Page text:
The rationale for introducing new players in the South African banking industry appear to be based, for the most part, on the wrong notions. Firstly, some financial sector entrepreneurs and analysts believe that the new entrants, who dub themselves as digital banks, will have less operational expenditure because they will not have branches and ATMs. This, in theory, will yield high performance and profits. Secondly, some politicians think an envisaged state-owned bank will relax stringent credit requirements and offer cheap loans to needy people and aspirant entrepreneurs. These two notions are profoundly wrong.
One of the fundamental principles that each bank should adhere to steadfastly is the cost-to-company ratio. This ratio is one of the most significant in any bank’s annual report. It indicates how much of each rand earned is used towards the payment of the running of the bank – in other words, how proficient the bank is in the process of creating value for shareholders. Other than the cost-to-company ratio, banks should focus on their return on equity and their net-interest margin. The return on equity reflects how profitable a banking institution has been with its shareholder capital, while net-interest margin indicates the difference between what the bank is paying for its funding and what it makes from the loans that are granted to some of its customers.
There are five dominant retail banks in South Africa, namely Absa, Capitec, FirstRand (FNB/RMB), Nedbank and Standard Bank. One aspect that these banks are focusing on in their pursuit to improve the cost-to-company ratio is to moderate customer dependence on branches and to urge customers to start using cheaper self-service delivery channels such as the Web, cellphones and smartphone apps. Nowadays, an average of 99% of transactions in any of the dominant retail banks in South Africa is processed through their digital channels. And, other than Capitec, the dominant retail banks have been reducing the number and footprint of their branches in an effort to improve their cost-to-income ratios.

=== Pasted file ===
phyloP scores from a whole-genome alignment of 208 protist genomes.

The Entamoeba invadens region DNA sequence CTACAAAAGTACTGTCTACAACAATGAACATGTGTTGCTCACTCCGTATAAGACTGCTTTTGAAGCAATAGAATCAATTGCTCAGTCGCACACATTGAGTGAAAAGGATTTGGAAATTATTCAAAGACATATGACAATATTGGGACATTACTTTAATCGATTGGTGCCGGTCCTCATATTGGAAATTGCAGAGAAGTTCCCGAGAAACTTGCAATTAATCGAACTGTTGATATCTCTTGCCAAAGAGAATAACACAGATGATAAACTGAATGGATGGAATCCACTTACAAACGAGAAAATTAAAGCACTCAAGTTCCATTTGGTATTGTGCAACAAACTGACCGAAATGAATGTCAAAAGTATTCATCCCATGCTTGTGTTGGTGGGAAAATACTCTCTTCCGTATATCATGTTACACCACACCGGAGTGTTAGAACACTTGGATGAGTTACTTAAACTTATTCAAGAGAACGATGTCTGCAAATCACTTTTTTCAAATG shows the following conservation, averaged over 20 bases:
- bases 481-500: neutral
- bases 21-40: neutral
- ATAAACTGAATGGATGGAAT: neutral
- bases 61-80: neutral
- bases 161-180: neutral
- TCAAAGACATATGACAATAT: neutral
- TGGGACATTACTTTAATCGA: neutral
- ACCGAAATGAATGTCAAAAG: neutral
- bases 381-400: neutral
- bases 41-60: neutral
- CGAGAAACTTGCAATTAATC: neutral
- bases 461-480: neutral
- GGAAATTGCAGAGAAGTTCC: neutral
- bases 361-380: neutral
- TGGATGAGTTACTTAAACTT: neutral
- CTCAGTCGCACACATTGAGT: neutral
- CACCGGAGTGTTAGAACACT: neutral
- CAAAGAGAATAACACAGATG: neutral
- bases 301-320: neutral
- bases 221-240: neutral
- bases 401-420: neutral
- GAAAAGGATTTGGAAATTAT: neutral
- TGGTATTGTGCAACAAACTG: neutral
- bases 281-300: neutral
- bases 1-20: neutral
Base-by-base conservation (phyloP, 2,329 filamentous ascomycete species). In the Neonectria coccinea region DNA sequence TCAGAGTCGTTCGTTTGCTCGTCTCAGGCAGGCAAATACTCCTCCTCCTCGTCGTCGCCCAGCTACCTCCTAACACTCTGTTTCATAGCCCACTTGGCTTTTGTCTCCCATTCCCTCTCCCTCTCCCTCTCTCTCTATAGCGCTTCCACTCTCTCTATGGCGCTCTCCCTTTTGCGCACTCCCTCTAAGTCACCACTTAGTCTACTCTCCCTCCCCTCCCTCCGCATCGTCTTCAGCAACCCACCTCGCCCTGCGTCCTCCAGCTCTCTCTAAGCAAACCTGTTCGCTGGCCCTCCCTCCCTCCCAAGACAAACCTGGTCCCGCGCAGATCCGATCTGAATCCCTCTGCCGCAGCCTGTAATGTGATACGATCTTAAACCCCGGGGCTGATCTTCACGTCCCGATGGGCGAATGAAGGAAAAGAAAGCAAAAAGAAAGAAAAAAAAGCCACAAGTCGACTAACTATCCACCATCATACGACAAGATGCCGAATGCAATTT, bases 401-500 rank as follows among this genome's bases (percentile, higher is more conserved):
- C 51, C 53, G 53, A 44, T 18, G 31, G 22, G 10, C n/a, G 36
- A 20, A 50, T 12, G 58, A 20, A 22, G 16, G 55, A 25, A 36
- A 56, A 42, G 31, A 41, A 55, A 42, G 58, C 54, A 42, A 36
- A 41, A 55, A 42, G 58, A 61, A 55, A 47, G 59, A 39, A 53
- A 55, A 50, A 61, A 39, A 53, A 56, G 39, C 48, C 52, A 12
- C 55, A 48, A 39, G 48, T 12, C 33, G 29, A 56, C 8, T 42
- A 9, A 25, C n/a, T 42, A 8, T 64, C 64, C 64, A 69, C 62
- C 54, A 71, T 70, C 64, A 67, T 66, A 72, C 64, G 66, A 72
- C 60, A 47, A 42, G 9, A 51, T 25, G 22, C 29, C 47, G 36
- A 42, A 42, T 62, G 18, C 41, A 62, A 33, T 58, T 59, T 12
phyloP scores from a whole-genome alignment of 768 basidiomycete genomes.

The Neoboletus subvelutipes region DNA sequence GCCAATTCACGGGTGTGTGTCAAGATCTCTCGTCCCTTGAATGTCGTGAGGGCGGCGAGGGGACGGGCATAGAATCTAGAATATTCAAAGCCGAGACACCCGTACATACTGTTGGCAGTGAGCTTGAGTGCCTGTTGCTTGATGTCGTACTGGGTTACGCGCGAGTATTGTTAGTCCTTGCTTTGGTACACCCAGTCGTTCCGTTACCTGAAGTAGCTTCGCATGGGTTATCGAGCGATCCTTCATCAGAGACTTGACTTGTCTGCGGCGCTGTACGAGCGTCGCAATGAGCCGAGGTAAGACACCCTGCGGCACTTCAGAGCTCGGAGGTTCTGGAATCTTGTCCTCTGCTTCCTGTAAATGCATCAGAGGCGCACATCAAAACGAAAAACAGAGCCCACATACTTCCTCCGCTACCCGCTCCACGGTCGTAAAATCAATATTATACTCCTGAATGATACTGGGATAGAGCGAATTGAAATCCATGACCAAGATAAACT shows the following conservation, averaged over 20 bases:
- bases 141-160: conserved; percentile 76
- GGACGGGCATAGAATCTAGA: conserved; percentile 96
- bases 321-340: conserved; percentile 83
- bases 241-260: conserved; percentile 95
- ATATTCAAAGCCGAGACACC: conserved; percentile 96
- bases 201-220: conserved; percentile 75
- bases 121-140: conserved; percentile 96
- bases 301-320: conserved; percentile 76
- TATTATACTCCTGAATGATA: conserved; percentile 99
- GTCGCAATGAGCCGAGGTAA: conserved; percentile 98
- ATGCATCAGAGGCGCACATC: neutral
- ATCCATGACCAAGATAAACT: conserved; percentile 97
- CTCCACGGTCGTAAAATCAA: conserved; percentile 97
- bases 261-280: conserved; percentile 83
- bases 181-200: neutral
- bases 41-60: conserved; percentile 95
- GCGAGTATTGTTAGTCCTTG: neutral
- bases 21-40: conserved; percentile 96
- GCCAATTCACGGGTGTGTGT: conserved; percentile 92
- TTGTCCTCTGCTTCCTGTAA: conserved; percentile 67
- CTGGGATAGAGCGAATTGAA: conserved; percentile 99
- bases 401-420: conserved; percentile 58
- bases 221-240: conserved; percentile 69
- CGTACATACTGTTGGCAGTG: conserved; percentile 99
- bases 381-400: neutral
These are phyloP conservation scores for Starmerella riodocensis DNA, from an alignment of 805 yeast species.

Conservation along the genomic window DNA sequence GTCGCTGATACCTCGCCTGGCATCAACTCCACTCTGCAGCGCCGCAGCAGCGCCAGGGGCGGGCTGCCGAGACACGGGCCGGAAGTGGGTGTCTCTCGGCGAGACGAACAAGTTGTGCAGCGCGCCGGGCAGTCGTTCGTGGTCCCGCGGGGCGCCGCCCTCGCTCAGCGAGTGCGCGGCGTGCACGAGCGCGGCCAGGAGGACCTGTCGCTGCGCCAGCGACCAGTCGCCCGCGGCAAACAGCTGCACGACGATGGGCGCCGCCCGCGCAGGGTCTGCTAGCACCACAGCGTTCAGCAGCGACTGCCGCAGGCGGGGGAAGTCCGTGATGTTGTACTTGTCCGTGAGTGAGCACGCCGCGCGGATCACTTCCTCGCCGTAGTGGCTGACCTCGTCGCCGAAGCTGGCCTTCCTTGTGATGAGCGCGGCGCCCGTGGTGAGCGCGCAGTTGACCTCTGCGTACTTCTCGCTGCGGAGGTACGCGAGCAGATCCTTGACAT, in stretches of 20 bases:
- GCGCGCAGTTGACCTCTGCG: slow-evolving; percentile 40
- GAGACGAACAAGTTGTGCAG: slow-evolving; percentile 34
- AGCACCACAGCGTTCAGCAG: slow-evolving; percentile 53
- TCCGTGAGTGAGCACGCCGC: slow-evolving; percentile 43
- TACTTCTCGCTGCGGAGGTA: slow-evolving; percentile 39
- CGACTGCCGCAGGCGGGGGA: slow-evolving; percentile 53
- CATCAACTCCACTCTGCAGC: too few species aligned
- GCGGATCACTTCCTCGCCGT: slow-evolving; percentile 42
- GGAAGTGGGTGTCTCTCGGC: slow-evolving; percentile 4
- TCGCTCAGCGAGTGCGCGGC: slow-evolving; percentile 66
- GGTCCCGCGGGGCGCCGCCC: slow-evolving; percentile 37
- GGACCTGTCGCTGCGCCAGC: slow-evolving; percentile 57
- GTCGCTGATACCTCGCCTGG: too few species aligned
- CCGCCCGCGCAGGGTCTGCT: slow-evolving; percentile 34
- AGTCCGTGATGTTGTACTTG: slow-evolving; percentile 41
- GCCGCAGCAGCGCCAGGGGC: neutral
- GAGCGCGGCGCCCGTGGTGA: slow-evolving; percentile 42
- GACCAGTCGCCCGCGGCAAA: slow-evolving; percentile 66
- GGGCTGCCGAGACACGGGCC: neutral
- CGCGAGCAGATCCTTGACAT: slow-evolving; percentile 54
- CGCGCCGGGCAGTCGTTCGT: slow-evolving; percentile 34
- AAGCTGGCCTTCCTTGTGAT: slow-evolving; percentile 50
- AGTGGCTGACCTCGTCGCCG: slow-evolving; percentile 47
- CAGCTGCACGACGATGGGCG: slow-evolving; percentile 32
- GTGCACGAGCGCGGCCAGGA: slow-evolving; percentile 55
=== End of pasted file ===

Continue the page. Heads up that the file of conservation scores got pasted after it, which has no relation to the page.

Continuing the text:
When three banks (TymeBank, Discovery Bank and Bank Zero), all of which have styled themselves as digital banks, entered the sector, they found two major players who were already operating without branches and in a mainly digital way: Investec and Sasfin. Despite not having ATMs and branches, and being mainly digital, both Investec and Sasfin have been reporting higher cost-to-company ratios than more traditional bricks-and-mortar banks. This means their operating expenses remain stubbornly high despite their embrace of digital technologies.
In recent years, Investec has reported a cost-to-income ratio of above 72% (and sometimes as high as 77% or more). This is exceptionally high by the South African banking standards. The bank attributed this to massive technology investment. I beg to differ. Standard Bank invested billions of rands in a technology revamp – much more than Investec did — but still managed to maintain a reasonable cost-to-company ratio (below 57%) during the years of large IT spend. (FirstRand’s cost to company ratio has been at around 52%.)
Sasfin has also had higher cost-to-company ratios than its traditional counterparts and, in recent years, it has often seen the ratio at 70% or higher. The more a bank is efficiently managed, the lower its cost-to-company ratio, and the more profitable it becomes. Just like Investec, Sasfin ascribed its high operational costs to investments in new digital platforms. Again, I am not in agreement: The other major banks have also invested massively in digitisation.
The cost-to-company ratio, return on equity and the net-interest margin are formulae that must be applied by the planned state-owned bank, traditional bricks-and-mortar banks and digital banks alike. New entrants to the cut-throat banking sector would be naïve if they thought they would automatically have lower operational costs and be successful merely because they are digital.
Advances in technology have made it simpler to start a fintech, but fundamental banking principles are still the same as they have always been. If they do not stick to fundamental banking principles, the new banks will fail. The notion that a digital bank will automatically have a lower cost-to-income ratio is wrong.
- Rabelani Dagada is professor of practice in 4IR at the University of Johannesburg. This piece is an edited and shortened extract from his book recently published by Unisa Press titled, Digital Commerce Governance in the Era of 4IR in South Africa. He is on Twitter @Rabelani_Dagada